Polypharmacy II

This is #2 in the series about why we should be concerned with seniors taking so many pills.  Today it’s:  What’s Polypharmacy and why seniors need to be treated differently.


Polypharmacy is defined as the use of multiple medications or the administration of more than are clinically indicated; some authorities define it as when more than four drugs are taken.

Research reports seniors feel better and live longer when on fewer drugs.  Although drugs have helped many patients, taking too many produces more side-effects and fewer benefits. Over 500 studies support this and the following is a sample of concerns:

• Polypharmacy increases the risk of needing a nursing home, more difficulty walking, more illnesses and hospitalizations, and dying sooner than expected.
• When those over 80 years of age have a drug reaction, 25% will need admission to hospital.
• Up to 52% of seniors take at least one Potentially Inappropriate Medication [PIM] (see below).
• 71% of Adverse Drug Reactions [ADR are side-effects] are potentially avoidable.  The following factors increase this risk:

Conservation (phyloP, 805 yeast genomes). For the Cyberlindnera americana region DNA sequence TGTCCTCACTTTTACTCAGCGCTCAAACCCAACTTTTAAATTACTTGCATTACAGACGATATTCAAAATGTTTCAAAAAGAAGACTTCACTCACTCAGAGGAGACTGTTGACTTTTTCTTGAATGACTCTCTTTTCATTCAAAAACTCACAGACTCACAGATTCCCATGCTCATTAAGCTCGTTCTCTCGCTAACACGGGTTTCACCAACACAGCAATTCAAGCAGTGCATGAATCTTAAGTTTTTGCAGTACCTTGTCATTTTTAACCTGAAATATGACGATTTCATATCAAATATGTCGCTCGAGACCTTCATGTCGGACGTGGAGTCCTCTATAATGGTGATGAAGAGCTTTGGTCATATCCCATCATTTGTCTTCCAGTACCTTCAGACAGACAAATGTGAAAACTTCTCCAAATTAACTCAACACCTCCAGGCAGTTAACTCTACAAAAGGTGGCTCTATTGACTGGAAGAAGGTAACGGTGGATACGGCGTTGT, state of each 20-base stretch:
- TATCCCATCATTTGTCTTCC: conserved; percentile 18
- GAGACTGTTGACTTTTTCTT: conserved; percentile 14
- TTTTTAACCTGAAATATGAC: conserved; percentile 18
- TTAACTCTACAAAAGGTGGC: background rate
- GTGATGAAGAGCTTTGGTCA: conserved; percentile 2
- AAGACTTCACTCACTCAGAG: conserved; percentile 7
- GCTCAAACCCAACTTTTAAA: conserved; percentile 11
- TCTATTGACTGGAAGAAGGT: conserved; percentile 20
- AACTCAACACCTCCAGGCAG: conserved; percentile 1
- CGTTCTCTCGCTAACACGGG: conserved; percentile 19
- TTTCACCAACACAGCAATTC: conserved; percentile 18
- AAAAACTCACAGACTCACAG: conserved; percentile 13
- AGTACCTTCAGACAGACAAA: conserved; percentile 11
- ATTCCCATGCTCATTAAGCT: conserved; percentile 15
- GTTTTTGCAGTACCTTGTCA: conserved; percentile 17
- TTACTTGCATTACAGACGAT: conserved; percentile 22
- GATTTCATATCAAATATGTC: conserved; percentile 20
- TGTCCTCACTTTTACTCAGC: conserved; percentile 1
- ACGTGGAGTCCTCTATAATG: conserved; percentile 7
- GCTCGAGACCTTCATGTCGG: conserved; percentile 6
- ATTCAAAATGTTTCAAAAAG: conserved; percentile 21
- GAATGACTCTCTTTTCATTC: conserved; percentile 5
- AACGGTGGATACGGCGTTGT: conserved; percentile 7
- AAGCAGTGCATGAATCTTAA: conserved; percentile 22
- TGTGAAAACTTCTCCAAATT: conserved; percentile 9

1) Having over five chronic conditions (diabetes, heart disease, Parkinson’s, etc);
2) Taking more than 12 doses of drugs each day;
3) More drugs means more risk – on 2 meds, there’s a 6% risk; on 5, it’s 50%; and on 8 meds, 100% will have an ADR!
4) A history of a previous reaction; or, being underweight, over age 85, or having chronic kidney disease.

Seniors are not simply ‘older’ adults.  As we age, our metabolism changes, altering the drugs’ effects.  It is inappropriate to apply drug research done on middle-aged people to elders, because seniors have more  drug-related problems—such as falls/fractures, confusion, delirium, and malaise [“don’t feel good”].

Next:  #3.  Drugs to avoid:  Beer’s List of Potentially Inappropriate Medications [PIM’s].